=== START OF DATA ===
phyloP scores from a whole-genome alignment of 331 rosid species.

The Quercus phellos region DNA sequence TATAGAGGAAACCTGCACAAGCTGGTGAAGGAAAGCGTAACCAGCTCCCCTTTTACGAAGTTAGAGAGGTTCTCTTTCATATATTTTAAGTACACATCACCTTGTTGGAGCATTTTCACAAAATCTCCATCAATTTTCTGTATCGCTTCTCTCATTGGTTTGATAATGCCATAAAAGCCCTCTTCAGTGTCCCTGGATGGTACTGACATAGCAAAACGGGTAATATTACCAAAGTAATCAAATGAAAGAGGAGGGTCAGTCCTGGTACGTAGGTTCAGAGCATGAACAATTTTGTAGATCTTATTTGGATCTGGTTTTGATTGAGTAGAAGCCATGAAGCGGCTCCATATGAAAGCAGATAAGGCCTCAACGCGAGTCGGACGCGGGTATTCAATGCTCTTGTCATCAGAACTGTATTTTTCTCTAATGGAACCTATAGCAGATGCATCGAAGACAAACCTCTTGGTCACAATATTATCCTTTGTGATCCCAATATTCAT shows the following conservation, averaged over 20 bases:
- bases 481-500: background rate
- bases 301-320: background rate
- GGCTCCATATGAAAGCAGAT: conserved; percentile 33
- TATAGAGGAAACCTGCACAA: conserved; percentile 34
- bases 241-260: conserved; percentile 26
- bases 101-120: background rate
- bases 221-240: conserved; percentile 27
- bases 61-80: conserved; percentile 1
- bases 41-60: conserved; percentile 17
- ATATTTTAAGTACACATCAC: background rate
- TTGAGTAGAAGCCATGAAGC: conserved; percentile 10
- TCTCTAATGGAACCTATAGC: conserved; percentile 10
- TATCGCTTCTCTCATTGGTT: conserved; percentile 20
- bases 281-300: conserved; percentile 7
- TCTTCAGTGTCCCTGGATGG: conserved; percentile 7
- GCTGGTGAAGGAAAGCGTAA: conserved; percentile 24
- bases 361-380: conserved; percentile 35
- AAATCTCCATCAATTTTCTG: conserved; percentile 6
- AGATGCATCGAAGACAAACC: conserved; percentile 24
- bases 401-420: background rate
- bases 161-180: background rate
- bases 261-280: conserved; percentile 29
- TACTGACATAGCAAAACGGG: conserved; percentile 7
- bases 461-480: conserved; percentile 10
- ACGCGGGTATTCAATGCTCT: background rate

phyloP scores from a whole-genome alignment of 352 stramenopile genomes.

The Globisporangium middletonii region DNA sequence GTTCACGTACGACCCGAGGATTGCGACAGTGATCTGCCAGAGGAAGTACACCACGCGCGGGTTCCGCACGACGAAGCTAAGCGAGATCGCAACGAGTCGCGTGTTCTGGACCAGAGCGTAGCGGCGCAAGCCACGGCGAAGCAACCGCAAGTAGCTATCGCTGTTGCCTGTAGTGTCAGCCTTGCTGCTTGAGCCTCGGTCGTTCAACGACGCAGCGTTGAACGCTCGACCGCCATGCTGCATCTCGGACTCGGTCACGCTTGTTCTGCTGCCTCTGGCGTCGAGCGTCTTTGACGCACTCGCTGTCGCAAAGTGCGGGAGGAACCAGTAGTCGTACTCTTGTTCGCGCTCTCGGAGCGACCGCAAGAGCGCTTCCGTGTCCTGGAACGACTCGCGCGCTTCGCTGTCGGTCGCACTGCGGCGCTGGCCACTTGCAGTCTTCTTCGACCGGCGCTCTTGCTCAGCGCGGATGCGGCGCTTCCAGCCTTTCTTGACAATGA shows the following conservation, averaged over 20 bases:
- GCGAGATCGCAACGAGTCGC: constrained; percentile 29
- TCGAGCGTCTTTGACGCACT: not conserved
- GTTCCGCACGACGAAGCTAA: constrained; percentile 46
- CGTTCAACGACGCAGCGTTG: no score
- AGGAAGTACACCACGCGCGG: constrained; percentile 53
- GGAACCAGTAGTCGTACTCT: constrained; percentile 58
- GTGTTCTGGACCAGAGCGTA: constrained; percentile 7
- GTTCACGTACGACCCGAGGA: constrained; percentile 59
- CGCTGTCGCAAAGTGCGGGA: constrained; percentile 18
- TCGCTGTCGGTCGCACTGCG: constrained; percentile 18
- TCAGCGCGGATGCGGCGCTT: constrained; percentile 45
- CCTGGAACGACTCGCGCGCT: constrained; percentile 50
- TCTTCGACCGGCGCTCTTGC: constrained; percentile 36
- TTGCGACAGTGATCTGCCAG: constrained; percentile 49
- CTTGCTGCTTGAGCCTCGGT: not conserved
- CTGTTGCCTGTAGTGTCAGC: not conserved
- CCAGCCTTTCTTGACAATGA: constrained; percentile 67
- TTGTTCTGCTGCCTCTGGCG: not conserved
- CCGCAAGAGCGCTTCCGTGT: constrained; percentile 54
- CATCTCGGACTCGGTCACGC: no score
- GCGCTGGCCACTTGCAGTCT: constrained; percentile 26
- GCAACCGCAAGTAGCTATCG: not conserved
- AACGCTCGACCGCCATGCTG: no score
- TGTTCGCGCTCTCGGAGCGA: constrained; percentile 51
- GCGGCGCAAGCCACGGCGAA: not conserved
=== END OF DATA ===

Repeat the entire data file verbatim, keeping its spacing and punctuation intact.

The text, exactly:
phyloP scores from a whole-genome alignment of 331 rosid species.

The Quercus phellos region DNA sequence TATAGAGGAAACCTGCACAAGCTGGTGAAGGAAAGCGTAACCAGCTCCCCTTTTACGAAGTTAGAGAGGTTCTCTTTCATATATTTTAAGTACACATCACCTTGTTGGAGCATTTTCACAAAATCTCCATCAATTTTCTGTATCGCTTCTCTCATTGGTTTGATAATGCCATAAAAGCCCTCTTCAGTGTCCCTGGATGGTACTGACATAGCAAAACGGGTAATATTACCAAAGTAATCAAATGAAAGAGGAGGGTCAGTCCTGGTACGTAGGTTCAGAGCATGAACAATTTTGTAGATCTTATTTGGATCTGGTTTTGATTGAGTAGAAGCCATGAAGCGGCTCCATATGAAAGCAGATAAGGCCTCAACGCGAGTCGGACGCGGGTATTCAATGCTCTTGTCATCAGAACTGTATTTTTCTCTAATGGAACCTATAGCAGATGCATCGAAGACAAACCTCTTGGTCACAATATTATCCTTTGTGATCCCAATATTCAT shows the following conservation, averaged over 20 bases:
- bases 481-500: background rate
- bases 301-320: background rate
- GGCTCCATATGAAAGCAGAT: conserved; percentile 33
- TATAGAGGAAACCTGCACAA: conserved; percentile 34
- bases 241-260: conserved; percentile 26
- bases 101-120: background rate
- bases 221-240: conserved; percentile 27
- bases 61-80: conserved; percentile 1
- bases 41-60: conserved; percentile 17
- ATATTTTAAGTACACATCAC: background rate
- TTGAGTAGAAGCCATGAAGC: conserved; percentile 10
- TCTCTAATGGAACCTATAGC: conserved; percentile 10
- TATCGCTTCTCTCATTGGTT: conserved; percentile 20
- bases 281-300: conserved; percentile 7
- TCTTCAGTGTCCCTGGATGG: conserved; percentile 7
- GCTGGTGAAGGAAAGCGTAA: conserved; percentile 24
- bases 361-380: conserved; percentile 35
- AAATCTCCATCAATTTTCTG: conserved; percentile 6
- AGATGCATCGAAGACAAACC: conserved; percentile 24
- bases 401-420: background rate
- bases 161-180: background rate
- bases 261-280: conserved; percentile 29
- TACTGACATAGCAAAACGGG: conserved; percentile 7
- bases 461-480: conserved; percentile 10
- ACGCGGGTATTCAATGCTCT: background rate

phyloP scores from a whole-genome alignment of 352 stramenopile genomes.

The Globisporangium middletonii region DNA sequence GTTCACGTACGACCCGAGGATTGCGACAGTGATCTGCCAGAGGAAGTACACCACGCGCGGGTTCCGCACGACGAAGCTAAGCGAGATCGCAACGAGTCGCGTGTTCTGGACCAGAGCGTAGCGGCGCAAGCCACGGCGAAGCAACCGCAAGTAGCTATCGCTGTTGCCTGTAGTGTCAGCCTTGCTGCTTGAGCCTCGGTCGTTCAACGACGCAGCGTTGAACGCTCGACCGCCATGCTGCATCTCGGACTCGGTCACGCTTGTTCTGCTGCCTCTGGCGTCGAGCGTCTTTGACGCACTCGCTGTCGCAAAGTGCGGGAGGAACCAGTAGTCGTACTCTTGTTCGCGCTCTCGGAGCGACCGCAAGAGCGCTTCCGTGTCCTGGAACGACTCGCGCGCTTCGCTGTCGGTCGCACTGCGGCGCTGGCCACTTGCAGTCTTCTTCGACCGGCGCTCTTGCTCAGCGCGGATGCGGCGCTTCCAGCCTTTCTTGACAATGA shows the following conservation, averaged over 20 bases:
- GCGAGATCGCAACGAGTCGC: constrained; percentile 29
- TCGAGCGTCTTTGACGCACT: not conserved
- GTTCCGCACGACGAAGCTAA: constrained; percentile 46
- CGTTCAACGACGCAGCGTTG: no score
- AGGAAGTACACCACGCGCGG: constrained; percentile 53
- GGAACCAGTAGTCGTACTCT: constrained; percentile 58
- GTGTTCTGGACCAGAGCGTA: constrained; percentile 7
- GTTCACGTACGACCCGAGGA: constrained; percentile 59
- CGCTGTCGCAAAGTGCGGGA: constrained; percentile 18
- TCGCTGTCGGTCGCACTGCG: constrained; percentile 18
- TCAGCGCGGATGCGGCGCTT: constrained; percentile 45
- CCTGGAACGACTCGCGCGCT: constrained; percentile 50
- TCTTCGACCGGCGCTCTTGC: constrained; percentile 36
- TTGCGACAGTGATCTGCCAG: constrained; percentile 49
- CTTGCTGCTTGAGCCTCGGT: not conserved
- CTGTTGCCTGTAGTGTCAGC: not conserved
- CCAGCCTTTCTTGACAATGA: constrained; percentile 67
- TTGTTCTGCTGCCTCTGGCG: not conserved
- CCGCAAGAGCGCTTCCGTGT: constrained; percentile 54
- CATCTCGGACTCGGTCACGC: no score
- GCGCTGGCCACTTGCAGTCT: constrained; percentile 26
- GCAACCGCAAGTAGCTATCG: not conserved
- AACGCTCGACCGCCATGCTG: no score
- TGTTCGCGCTCTCGGAGCGA: constrained; percentile 51
- GCGGCGCAAGCCACGGCGAA: not conserved